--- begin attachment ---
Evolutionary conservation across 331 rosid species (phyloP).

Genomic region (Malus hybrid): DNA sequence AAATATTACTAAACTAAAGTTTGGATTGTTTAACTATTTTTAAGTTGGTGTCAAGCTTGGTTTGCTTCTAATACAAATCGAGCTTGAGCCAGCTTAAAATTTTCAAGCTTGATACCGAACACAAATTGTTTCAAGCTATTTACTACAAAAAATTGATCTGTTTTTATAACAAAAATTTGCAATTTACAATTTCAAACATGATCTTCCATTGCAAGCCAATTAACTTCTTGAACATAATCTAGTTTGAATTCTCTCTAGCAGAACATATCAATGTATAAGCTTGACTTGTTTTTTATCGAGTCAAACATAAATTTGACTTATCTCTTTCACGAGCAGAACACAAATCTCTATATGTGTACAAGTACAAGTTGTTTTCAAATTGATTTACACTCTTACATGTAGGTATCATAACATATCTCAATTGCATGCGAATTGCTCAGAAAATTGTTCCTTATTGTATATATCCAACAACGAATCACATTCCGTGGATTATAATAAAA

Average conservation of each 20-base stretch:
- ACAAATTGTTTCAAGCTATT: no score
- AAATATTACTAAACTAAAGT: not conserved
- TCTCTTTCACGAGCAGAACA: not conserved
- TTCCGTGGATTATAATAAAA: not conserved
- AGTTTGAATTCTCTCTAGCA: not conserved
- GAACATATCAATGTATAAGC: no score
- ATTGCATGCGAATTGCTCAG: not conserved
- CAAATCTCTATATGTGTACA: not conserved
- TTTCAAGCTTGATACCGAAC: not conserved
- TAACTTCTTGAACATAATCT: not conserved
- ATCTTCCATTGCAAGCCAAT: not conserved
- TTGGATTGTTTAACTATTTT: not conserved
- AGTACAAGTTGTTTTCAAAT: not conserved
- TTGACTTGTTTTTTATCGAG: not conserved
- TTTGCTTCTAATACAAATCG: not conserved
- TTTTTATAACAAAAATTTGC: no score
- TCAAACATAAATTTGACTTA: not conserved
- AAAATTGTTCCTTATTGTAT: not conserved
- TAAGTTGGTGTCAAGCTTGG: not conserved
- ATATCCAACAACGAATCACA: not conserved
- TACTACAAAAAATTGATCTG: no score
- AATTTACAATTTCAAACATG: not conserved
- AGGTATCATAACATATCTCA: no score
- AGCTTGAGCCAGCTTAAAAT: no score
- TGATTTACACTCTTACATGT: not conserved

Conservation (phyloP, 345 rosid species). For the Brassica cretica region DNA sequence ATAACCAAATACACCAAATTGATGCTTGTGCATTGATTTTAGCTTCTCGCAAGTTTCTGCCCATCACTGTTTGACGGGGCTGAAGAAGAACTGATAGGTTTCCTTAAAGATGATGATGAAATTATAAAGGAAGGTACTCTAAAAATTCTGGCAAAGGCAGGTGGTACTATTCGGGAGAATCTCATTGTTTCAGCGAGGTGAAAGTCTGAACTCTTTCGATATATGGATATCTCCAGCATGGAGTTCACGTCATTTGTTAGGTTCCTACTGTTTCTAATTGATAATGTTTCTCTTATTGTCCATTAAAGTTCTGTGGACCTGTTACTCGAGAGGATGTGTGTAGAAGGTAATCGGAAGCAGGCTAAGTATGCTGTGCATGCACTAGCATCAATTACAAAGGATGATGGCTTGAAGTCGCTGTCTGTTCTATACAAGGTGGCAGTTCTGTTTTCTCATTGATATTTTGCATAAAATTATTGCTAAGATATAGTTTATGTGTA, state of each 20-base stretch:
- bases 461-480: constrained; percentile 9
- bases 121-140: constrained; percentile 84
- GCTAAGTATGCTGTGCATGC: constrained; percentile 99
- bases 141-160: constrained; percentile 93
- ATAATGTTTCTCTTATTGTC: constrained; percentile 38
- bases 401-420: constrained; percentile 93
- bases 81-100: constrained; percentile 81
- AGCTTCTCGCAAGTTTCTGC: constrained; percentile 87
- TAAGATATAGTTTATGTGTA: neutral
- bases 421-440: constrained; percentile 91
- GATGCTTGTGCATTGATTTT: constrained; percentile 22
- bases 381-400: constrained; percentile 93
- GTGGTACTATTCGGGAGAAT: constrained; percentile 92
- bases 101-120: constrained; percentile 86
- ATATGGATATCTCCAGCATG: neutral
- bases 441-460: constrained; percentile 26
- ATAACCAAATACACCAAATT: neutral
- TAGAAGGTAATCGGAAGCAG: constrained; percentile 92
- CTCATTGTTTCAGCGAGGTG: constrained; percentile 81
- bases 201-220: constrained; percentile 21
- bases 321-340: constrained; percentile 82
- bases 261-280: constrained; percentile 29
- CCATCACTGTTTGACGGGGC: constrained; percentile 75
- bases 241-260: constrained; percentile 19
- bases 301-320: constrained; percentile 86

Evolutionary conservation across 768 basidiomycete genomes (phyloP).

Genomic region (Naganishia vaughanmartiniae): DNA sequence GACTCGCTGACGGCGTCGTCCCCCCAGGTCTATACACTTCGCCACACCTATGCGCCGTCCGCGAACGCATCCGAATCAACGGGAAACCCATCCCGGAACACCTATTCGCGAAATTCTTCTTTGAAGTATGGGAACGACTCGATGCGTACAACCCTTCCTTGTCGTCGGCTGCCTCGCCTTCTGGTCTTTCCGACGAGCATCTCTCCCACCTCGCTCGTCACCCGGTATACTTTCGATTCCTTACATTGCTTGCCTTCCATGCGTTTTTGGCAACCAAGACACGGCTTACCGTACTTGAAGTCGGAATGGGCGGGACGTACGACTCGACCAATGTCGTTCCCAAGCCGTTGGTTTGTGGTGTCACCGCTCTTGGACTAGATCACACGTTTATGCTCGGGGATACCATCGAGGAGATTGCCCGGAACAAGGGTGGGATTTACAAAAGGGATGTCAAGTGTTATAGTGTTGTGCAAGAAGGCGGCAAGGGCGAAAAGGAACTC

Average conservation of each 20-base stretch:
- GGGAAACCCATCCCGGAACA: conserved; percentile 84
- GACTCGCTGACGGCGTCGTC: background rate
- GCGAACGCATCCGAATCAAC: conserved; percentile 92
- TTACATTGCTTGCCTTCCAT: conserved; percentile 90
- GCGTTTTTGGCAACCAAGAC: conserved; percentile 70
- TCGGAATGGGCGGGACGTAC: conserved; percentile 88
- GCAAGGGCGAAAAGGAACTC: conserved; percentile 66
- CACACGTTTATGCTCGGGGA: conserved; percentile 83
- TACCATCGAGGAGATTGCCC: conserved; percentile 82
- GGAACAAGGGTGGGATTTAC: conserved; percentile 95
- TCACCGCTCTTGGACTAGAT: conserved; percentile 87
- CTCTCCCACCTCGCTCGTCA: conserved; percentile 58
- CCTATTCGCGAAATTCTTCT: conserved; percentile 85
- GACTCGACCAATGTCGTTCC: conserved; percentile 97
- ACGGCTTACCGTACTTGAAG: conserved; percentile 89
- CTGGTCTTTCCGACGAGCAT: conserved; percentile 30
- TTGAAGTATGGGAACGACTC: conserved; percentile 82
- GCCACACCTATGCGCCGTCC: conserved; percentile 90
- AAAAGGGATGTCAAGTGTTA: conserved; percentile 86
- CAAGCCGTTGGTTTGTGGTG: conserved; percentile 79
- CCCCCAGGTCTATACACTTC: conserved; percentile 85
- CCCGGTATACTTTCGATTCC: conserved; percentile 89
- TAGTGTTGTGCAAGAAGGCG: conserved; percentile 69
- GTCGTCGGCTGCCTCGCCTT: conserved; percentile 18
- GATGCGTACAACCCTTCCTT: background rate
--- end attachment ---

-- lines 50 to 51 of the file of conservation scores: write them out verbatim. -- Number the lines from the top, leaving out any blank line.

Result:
- bases 321-340: constrained; percentile 82
- bases 261-280: constrained; percentile 29